Sometimes when someone sees me wearing one for the first time they ask about it, usually by asking if I got it in India. I tell them yes, and about how great it was to live like a local there. In general, people are quite curious about the world. If you have the opportunity to share beautiful stories about the world, I say “take it”.
 
 
Another cultural fashion choice I adore is a headscarf. When I played dress-ups as a kid, I loved the look of a scarf flowing down over my ponytail, like a wedding veil in reverse, or over my head like Red Riding Hood. These days I love the elegance of hijabs, turbans and head wraps. But I don’t wear them. These items have deep cultural significance that I don’t feel I can honour and respect in a way that I feel they deserve. And I definitely do want to be respectful. I also would wish that headscarves of any kind were seen as a positive personal choice, which sadly is not always the case.
 
But scarves themselves are probably part of all varieties of cultural heritage, one way or another. It’s the most basic item of fabric you can have. So I wear mine in hybrid ways and happily tell people why – whether it be me once again tapping into my eastern side, or showing support for friends whose clothing choices are inspired by their faith, or sometimes, just sometimes, literally just wearing a scarf.
 
In any case, respect is always good look.
Hair choices… sombre or ombre?

Hair choices… sombre or ombre?

I’ve been thinking about doing something new with my hair. I’ve always had a history of playing withcolour, but for the last five years I’ve been rather tame. Partly because I was being “sensible” (i.e. “corporate”) and partly because I was growing it long and […]

Working it: Eye Shape

Working it: Eye Shape

Once again, The Pool has sent me off on a research mission. I follow The Pool on Facebook and find it’s a solid 3-way split: 1/3 disagree, 1/3 agree, 1/3 “Oh hell yeah, right on, sista!”. The post that sent me searching was this: How I […]

Phasing in some minimalism

Phasing in some minimalism

Indoor minimalist, outdoor stylish – can I look creative without owning much stuff?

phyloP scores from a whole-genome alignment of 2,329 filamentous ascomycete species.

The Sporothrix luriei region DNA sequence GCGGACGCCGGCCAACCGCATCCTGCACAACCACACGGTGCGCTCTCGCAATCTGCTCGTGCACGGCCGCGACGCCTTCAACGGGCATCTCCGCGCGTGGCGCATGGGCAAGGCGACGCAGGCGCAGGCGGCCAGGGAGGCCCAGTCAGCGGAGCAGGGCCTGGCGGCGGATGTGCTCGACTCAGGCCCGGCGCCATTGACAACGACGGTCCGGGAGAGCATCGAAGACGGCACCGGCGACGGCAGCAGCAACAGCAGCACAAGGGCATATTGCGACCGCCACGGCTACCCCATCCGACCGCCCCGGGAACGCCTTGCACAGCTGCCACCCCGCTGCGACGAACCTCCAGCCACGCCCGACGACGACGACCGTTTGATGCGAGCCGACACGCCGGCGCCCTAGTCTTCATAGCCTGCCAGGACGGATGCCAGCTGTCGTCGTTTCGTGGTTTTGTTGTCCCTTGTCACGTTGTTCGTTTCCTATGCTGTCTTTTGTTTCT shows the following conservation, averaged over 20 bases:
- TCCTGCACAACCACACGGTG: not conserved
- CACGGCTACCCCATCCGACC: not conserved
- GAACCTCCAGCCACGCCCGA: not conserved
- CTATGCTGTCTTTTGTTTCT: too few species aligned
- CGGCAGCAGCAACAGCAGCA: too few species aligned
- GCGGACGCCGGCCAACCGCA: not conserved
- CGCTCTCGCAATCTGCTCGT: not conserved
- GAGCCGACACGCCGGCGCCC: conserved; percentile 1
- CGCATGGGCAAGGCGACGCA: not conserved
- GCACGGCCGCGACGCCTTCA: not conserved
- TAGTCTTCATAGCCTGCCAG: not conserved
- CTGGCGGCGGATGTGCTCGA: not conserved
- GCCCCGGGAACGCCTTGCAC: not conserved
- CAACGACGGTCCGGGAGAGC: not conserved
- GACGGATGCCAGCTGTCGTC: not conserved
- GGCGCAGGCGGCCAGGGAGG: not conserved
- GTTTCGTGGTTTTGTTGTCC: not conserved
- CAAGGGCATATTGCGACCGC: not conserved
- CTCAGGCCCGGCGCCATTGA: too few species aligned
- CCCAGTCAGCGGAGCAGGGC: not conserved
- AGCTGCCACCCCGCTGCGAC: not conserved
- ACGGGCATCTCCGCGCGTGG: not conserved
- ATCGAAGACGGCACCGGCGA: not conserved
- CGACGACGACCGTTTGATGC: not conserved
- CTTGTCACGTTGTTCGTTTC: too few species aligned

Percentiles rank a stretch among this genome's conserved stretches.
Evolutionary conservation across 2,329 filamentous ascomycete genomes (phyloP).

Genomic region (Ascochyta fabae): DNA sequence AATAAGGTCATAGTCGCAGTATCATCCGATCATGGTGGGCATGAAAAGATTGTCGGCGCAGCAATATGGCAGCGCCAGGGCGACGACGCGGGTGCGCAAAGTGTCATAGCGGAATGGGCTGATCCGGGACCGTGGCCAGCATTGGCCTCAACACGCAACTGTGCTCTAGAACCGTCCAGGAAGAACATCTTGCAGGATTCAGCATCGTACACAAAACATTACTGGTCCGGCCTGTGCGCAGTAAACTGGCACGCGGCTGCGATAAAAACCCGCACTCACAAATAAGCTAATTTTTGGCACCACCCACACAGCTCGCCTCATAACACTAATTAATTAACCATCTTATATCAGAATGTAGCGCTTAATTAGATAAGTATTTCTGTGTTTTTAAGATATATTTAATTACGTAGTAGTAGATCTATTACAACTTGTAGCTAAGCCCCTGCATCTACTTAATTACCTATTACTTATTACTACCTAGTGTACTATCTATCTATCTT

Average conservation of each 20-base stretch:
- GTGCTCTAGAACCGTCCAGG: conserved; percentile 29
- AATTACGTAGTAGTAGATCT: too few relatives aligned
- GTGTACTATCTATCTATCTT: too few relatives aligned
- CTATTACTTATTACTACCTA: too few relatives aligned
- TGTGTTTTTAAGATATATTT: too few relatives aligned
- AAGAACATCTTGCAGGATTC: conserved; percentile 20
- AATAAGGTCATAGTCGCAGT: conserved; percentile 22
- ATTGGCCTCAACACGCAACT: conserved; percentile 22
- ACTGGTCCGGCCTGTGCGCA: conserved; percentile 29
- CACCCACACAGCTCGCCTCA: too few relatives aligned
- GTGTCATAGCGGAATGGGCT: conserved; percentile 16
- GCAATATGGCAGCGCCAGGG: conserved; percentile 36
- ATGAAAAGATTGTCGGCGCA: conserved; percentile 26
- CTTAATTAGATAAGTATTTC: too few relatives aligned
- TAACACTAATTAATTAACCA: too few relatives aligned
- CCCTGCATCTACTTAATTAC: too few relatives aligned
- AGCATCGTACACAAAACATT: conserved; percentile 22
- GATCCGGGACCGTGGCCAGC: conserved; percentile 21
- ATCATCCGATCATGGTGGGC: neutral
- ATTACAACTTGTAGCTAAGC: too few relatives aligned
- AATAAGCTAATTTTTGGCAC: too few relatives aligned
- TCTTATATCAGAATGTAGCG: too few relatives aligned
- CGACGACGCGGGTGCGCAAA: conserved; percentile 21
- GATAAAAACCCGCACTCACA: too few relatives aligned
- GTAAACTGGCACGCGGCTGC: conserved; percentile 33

We're looking for a new place to live. Super excited about the possibility of moving into a dream home: a shiny new apartment on the outskirts of the city. Close enough to walk to work, out enough to get a little quiet time.
 
Perfect!
 
It motivated Hubs and I to think about minimalism. We don’t need to as the apartment is going to be slightly bigger than where we are now, but moving home is a good opportunity to clear out the unnecessary and make some charity shop very happy.
 
I do often look at my wardrobe and wonder what I really need. I don’t want to the minimalist look (all monochrome and indistinct). I want to own little and be able to do a lot with what I have.
 
Before I start chucking stuff into a goodie bag for my local op shop, I have a question. Do you have separate work items and non-work items? Or is everything multi-purpose?
 
I have separate classifications in my wardrobe, even though smart-casual is the standard for my office. I still divide my clothes separately because I like the feeling of having a “uniform”. It gives me confidence to put on “work” clothes, “work” hairstyle, “work” makeup and, you know, get to work. But how many outfits do I really need?
 
I’ve decided to go for 3 trousers, 2 skirts, 5 tops and 5 dresses. Each item worn once would be two weeks of clothing. Then 5 bottoms plus 5 tops makes 25 combinations, plus 5 dresses and I’ve got 30 outfits! A different look every day for a month!
 

Next are the outer layers. Not a deal in summer, but for most of the year I’m going to want to have another layer either on me or easily accessible. I have blazers, cardis, wraps, jackets, coats and jumpers. Okay, now this is getting difficult.
 
Looking in my wardrobe, I realised that I forgot that I had a suit. I’ll have to keep that, it’s my power outfit. I’m not going to count it in the tally since it’s not going to be in regular use. I feel like I’m cheating already. Oh well. Back to the outer layers.
 
Since I can’t decide where to start, I’ll start culling from each section:
Cardis: I have seven. I love cardis, they’re so portable and easy and they come in every colour. But I guess I don’t need seven. I’ll only keep four.
Blazers: Ignoring the one with the suit, I have 2 and one I never wear. That was easy.
Wraps: Should I count these as outer layers, or accessories? I guess they are layers. I can’t part with any of them, I’ll have to keep all three.
Jumpers: I didn’t wear either of them last winter. Out they go!
Coats: Workwear-wise, I have two. A light one and a heavy one. So I’m keeping both of those.
 
Okay, that’s a start! What do you think? How many work items do you have?